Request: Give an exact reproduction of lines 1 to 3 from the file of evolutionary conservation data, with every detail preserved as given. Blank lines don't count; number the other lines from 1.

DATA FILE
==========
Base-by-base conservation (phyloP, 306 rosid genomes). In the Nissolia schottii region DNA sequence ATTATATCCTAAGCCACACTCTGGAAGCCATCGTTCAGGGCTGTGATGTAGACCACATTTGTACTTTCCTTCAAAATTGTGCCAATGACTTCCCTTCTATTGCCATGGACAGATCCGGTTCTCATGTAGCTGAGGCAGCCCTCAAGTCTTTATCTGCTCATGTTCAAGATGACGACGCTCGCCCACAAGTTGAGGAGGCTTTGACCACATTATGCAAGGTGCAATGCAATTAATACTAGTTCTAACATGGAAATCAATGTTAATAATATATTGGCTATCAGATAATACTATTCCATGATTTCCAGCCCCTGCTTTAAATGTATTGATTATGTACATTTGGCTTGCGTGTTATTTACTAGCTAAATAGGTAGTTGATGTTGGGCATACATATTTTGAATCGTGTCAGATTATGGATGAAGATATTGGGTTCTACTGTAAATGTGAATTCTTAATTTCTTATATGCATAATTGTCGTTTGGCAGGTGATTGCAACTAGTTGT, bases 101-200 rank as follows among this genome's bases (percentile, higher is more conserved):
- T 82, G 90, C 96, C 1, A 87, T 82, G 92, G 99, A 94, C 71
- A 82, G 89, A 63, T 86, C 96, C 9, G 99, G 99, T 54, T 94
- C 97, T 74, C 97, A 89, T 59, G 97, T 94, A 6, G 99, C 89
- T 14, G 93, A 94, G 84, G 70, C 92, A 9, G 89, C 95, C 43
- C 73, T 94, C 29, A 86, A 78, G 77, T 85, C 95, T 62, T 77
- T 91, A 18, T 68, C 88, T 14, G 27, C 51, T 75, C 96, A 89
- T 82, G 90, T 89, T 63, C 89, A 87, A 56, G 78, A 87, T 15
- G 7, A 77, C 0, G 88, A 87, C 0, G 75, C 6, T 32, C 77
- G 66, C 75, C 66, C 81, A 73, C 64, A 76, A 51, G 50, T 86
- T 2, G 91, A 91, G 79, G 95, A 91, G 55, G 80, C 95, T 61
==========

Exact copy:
Base-by-base conservation (phyloP, 306 rosid genomes). In the Nissolia schottii region DNA sequence ATTATATCCTAAGCCACACTCTGGAAGCCATCGTTCAGGGCTGTGATGTAGACCACATTTGTACTTTCCTTCAAAATTGTGCCAATGACTTCCCTTCTATTGCCATGGACAGATCCGGTTCTCATGTAGCTGAGGCAGCCCTCAAGTCTTTATCTGCTCATGTTCAAGATGACGACGCTCGCCCACAAGTTGAGGAGGCTTTGACCACATTATGCAAGGTGCAATGCAATTAATACTAGTTCTAACATGGAAATCAATGTTAATAATATATTGGCTATCAGATAATACTATTCCATGATTTCCAGCCCCTGCTTTAAATGTATTGATTATGTACATTTGGCTTGCGTGTTATTTACTAGCTAAATAGGTAGTTGATGTTGGGCATACATATTTTGAATCGTGTCAGATTATGGATGAAGATATTGGGTTCTACTGTAAATGTGAATTCTTAATTTCTTATATGCATAATTGTCGTTTGGCAGGTGATTGCAACTAGTTGT, bases 101-200 rank as follows among this genome's bases (percentile, higher is more conserved):
- T 82, G 90, C 96, C 1, A 87, T 82, G 92, G 99, A 94, C 71
- A 82, G 89, A 63, T 86, C 96, C 9, G 99, G 99, T 54, T 94